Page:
The way out is really to put all savings on a similar plane. Small savings too would be under the scanner. But there are limits on investment that can be made here and they are locked in for a longer period of time.This lock-in concept should now be extended to other instruments as well. Hence, if a three year lock-in is required for debt growth schemes to qualify for capital gains, the same should apply for bank deposits as well as equity. Risk cannot be accorded any tax benefit except for the entrepreneur, which is available through tax holidays.

According special status to equity gains hence may not seem convincing. While this may sound heretic in today’s world where stock market indices have become the barometer of sentiment and confidence, such a step would be a very bold one, considering no one would like to disrupt this equilibrium, which may have a proclivity to the rich.But, if we are talking of correcting tax arbitrage, extension to equity may be argued as being a corollary .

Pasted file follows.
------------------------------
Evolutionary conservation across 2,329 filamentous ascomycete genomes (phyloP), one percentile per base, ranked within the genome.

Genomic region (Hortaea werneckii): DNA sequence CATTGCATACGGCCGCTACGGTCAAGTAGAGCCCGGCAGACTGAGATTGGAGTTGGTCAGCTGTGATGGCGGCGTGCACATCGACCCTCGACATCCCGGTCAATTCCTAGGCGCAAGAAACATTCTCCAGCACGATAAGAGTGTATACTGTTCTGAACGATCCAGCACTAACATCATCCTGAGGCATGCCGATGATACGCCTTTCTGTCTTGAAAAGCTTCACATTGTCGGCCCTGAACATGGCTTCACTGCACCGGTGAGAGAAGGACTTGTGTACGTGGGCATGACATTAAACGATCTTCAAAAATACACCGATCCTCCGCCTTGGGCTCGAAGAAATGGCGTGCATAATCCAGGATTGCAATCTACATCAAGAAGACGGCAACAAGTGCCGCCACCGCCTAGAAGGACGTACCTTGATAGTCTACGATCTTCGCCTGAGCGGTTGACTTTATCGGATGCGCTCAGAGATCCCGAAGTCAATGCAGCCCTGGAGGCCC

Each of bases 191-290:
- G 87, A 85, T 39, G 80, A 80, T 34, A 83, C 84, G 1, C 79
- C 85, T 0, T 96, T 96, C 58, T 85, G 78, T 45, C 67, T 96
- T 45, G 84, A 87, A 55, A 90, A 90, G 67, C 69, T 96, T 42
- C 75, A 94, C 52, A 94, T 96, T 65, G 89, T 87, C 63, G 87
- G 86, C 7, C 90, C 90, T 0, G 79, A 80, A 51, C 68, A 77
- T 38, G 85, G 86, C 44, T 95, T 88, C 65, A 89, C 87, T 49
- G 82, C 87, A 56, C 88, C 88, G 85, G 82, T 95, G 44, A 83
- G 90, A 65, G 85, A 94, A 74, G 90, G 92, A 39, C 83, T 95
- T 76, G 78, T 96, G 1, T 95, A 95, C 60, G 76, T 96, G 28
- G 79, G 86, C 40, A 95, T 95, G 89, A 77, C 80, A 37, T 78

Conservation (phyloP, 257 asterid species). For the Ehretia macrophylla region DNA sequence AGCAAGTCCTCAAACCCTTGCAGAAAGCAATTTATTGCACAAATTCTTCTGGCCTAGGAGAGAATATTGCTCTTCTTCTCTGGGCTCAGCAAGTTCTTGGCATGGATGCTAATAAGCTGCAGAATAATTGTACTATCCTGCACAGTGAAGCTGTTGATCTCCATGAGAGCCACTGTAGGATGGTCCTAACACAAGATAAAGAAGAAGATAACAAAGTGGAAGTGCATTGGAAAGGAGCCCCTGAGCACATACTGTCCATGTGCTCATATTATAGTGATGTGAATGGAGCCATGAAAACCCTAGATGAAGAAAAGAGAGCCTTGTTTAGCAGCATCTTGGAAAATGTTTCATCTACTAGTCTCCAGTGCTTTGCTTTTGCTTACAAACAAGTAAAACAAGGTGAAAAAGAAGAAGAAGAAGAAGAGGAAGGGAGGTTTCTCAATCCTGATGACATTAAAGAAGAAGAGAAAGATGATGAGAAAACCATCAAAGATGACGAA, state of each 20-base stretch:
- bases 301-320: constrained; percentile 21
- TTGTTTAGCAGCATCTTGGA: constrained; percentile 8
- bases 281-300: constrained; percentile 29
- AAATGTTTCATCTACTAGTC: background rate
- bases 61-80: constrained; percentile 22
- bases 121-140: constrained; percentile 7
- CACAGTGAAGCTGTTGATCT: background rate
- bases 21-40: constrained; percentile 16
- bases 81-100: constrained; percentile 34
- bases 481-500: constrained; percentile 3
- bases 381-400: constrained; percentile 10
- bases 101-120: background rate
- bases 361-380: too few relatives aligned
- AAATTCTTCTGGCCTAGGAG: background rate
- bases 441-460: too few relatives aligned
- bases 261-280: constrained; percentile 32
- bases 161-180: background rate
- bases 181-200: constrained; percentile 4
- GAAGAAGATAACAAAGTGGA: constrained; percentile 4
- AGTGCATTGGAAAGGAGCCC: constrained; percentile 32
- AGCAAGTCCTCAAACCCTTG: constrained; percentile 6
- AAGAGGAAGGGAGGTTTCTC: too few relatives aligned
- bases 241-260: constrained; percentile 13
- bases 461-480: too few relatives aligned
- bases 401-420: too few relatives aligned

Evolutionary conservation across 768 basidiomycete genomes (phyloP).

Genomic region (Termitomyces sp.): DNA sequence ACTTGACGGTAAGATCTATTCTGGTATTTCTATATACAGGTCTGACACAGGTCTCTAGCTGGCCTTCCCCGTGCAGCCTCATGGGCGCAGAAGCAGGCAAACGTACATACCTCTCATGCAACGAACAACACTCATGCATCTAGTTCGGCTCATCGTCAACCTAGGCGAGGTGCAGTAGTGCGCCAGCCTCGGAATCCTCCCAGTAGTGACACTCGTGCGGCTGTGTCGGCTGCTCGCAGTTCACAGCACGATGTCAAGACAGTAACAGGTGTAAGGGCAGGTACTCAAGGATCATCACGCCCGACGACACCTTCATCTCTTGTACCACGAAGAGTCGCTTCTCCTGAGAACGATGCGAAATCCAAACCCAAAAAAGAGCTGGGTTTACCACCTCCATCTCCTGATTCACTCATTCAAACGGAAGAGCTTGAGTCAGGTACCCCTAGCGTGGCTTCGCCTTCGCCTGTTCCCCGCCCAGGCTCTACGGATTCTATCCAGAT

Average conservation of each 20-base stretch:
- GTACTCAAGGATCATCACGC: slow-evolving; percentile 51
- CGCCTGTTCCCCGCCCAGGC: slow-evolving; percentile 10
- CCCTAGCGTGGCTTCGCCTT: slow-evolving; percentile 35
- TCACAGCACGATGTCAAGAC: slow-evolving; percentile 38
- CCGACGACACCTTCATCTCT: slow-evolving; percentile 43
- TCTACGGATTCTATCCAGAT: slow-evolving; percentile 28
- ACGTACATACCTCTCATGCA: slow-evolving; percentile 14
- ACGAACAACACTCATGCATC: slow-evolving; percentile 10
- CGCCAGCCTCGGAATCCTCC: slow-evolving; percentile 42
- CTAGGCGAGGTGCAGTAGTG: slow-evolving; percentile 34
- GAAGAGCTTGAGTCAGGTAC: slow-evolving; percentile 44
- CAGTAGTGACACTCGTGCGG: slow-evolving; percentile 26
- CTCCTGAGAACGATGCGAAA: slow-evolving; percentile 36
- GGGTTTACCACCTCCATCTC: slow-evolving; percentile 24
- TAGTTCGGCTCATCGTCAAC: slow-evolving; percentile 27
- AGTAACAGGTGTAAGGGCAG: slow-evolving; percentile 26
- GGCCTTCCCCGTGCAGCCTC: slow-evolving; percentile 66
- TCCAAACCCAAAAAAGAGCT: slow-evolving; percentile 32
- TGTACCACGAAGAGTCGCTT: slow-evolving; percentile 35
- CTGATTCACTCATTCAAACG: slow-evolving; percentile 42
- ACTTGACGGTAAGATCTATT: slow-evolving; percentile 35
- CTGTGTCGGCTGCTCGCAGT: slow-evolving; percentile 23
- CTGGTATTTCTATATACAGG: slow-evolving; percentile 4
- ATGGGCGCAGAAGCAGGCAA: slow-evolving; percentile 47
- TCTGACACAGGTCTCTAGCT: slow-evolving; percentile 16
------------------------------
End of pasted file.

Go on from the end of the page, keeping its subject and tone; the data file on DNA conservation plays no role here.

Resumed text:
Having got dismal returns from equity since 2008,many retail investors in India now eschew stocks altogether and prefer to chase fixed income instruments which carry notionally high returns in response to the persistently high inflation in the economy. DIIs who have shown insipid equity returns now find it easier to sell debt products to local customers. Small wonder that struggling domestic companies choose to play the Piketty card to cut down their international rivals. In the midst of this tussle and a cash strapped government to boot, what’s a retail investor to do? Why, just follow Buffett’s example and acquire stocks where your favourite holding period will be for ever. Should any asinine laws get passed, be certain, the companies who really value their investors will find good ways to reinvest dividends  and in the process avoid taxable incidents. And since you won’t be trading, you won’t see taxes eating into your returns. But don’t ditch stocks altogether. Nothing but returns from good stocks will outstrip the stubbornly high inflation in the country.


About Keerthika Singaravel